This invention is pointed out with particularity in the appended claims. The above and further advantages of this invention may be better understood by referring to the following description when taken in conjunction with the accompanying drawings, in which:
FIG. 1 is a block diagram of an exemplary computer system suitable for incorporating an embodiment of the present invention;
FIGS. 2A-C are block diagrams depicting an exemplary client-server system incorporating an embodiment of the present invention;
FIG. 3A is a block diagram of an exemplary directory services database;
FIG. 3B is a block diagram of user and client workstation objects according to an embodiment of the present invention;
FIG. 3C is a block diagram showing credential information;
FIG. 4 is a flowchart exemplifying the operation of a login process according to an embodiment of the present invention;
FIG. 5 is a flowchart exemplifying the operation of a process for authenticating a user with a directory service;
FIG. 6 is a flowchart exemplifying the operation of a dynamic login process;
FIG. 7 is a flowchart exemplifying the operation of a server credentials process;
FIG. 8 is a flowchart exemplifying the operation of a local credentials process;
FIG. 9 is a flowchart exemplifying the operation of a non-dynamic login process;
FIG. 10 is a flowchart exemplifying the operation of a user object inspection process; and
FIG. 11 is a flowchart exemplifying the operation of a logout process.
The present invention will be more completely understood through the following detailed description which should be read in conjunction with the attached drawings in which similar reference numbers indicate similar structures. All references cited herein are hereby expressly incorporated by reference.
An example computer system which may be used to practice the present invention is depicted in FIG. 1. The computer system 101 includes a processor 105 connected to one or more storage devices 109, such as a disk drive. The computer system also includes one or more output devices 108, such as a monitor or graphic display 112, or printing device (not shown). The computer system 101 typically includes a memory 106 for storing programs and data during operation of the computer system 101. In addition, the computer system may contain one or more communication devices 110 that connect the computer system to a communication network 104.
Computer system 101 may be a general purpose computer system that is programmable using a high level computer programming language. The computer system may also be implemented using specially programmed, special purpose hardware. In the computer system 101, the processor 105 is typically a commercially available processor, such as the PENTIUM microprocessor from the Intel Corporation, PowerPC microprocessor, SPARC processor available from Sun Microsystems, or 68000 series microprocessor available from Motorola. Many other processors are available. Such a processor usually executes an operating system which may be, for example, the DOS, WINDOWS 95, WINDOWS NT available from the Microsoft Corporation, MAC OS SYSTEM 7 available from Apple Computer, SOLARIS available from Sun microsystems, NetWare available from Novell Incorporated, or UNIX available from various sources.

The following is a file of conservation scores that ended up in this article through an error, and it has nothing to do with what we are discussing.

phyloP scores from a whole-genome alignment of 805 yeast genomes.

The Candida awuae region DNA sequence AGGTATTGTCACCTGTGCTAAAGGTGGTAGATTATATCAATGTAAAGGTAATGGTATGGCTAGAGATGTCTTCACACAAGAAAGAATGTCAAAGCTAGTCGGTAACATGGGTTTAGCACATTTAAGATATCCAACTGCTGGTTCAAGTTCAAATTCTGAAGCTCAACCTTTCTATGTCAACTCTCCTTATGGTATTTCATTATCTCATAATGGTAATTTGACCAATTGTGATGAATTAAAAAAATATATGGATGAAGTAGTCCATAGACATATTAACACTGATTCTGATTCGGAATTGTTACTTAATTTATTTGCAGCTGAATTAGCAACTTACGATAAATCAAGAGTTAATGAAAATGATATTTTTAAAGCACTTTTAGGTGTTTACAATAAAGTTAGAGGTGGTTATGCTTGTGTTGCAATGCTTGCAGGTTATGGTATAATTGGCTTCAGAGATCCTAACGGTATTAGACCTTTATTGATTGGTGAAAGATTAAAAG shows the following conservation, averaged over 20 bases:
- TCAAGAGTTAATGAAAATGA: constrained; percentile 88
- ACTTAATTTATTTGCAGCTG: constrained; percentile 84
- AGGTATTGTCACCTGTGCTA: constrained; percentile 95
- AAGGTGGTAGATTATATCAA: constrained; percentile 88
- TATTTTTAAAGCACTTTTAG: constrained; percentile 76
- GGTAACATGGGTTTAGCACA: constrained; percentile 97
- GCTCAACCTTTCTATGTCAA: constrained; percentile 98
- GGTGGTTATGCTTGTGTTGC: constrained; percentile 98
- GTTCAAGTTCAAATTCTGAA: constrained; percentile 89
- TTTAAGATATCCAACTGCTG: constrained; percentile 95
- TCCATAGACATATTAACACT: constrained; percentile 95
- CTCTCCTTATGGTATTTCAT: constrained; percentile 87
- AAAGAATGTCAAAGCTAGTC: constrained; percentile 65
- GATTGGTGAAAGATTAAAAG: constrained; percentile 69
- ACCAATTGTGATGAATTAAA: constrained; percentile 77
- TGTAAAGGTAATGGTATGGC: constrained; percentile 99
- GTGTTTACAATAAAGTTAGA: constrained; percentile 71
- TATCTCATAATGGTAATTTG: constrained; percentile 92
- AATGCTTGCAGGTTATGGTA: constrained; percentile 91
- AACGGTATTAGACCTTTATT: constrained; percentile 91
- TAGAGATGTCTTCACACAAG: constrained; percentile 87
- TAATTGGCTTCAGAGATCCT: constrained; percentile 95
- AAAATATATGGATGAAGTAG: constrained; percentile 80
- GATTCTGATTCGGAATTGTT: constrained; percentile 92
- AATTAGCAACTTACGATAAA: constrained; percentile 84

The communication network 104 may be an ETHERNET network or other type of local or wide area network (LAN or WAN), a point-to-point network provided by telephone services, or other type of communication network. As discussed above, information consumers and providers, referred to as client 103 and server 102 systems, respectively, communicate through the network 104 to exchange information. Computer system 101 may be configured to perform as a client 102 or server 103 system or both on the network 104. A server 103A and 103B may offer a number of resources to clients 102. The server typically provides access to these resources in response to a request generated by a client 102A through the network 111.
It should be understood that the invention is not limited to a particular computer system platform, processor, operating system, or network. Also, it should be apparent to those skilled in the art that the present invention is not limited to a specific programming language or computer system and that other appropriate programming languages and other appropriate computer systems could also be used.
The present invention may be programed using an object-oriented programming language, such as Smalltalk, JAVA, or C++. In object-oriented programming, code and data that are related may be combined into objects. An object is an instance of an entity that embodies both specific data and the functions that manipulate it. In object-oriented programming, an object is an entity that has state, behavior and identity. Objects are created, or instantiated, during the execution of an object-oriented program wherein instances of objects are created. Objects may be related, as in a parent-child relationship, wherein features such as methods and/or data structures are inherited by a child object from a parent object. Objects are typically created in class hierarchies, and the methods and/or data structures of objects are inherited through the hierarchy. Other such relationships exist between objects. It should be understood that the present invention may be implemented in any object-oriented programming language suitable for authenticating clients with servers. In addition, the invention may be implemented using functional programming.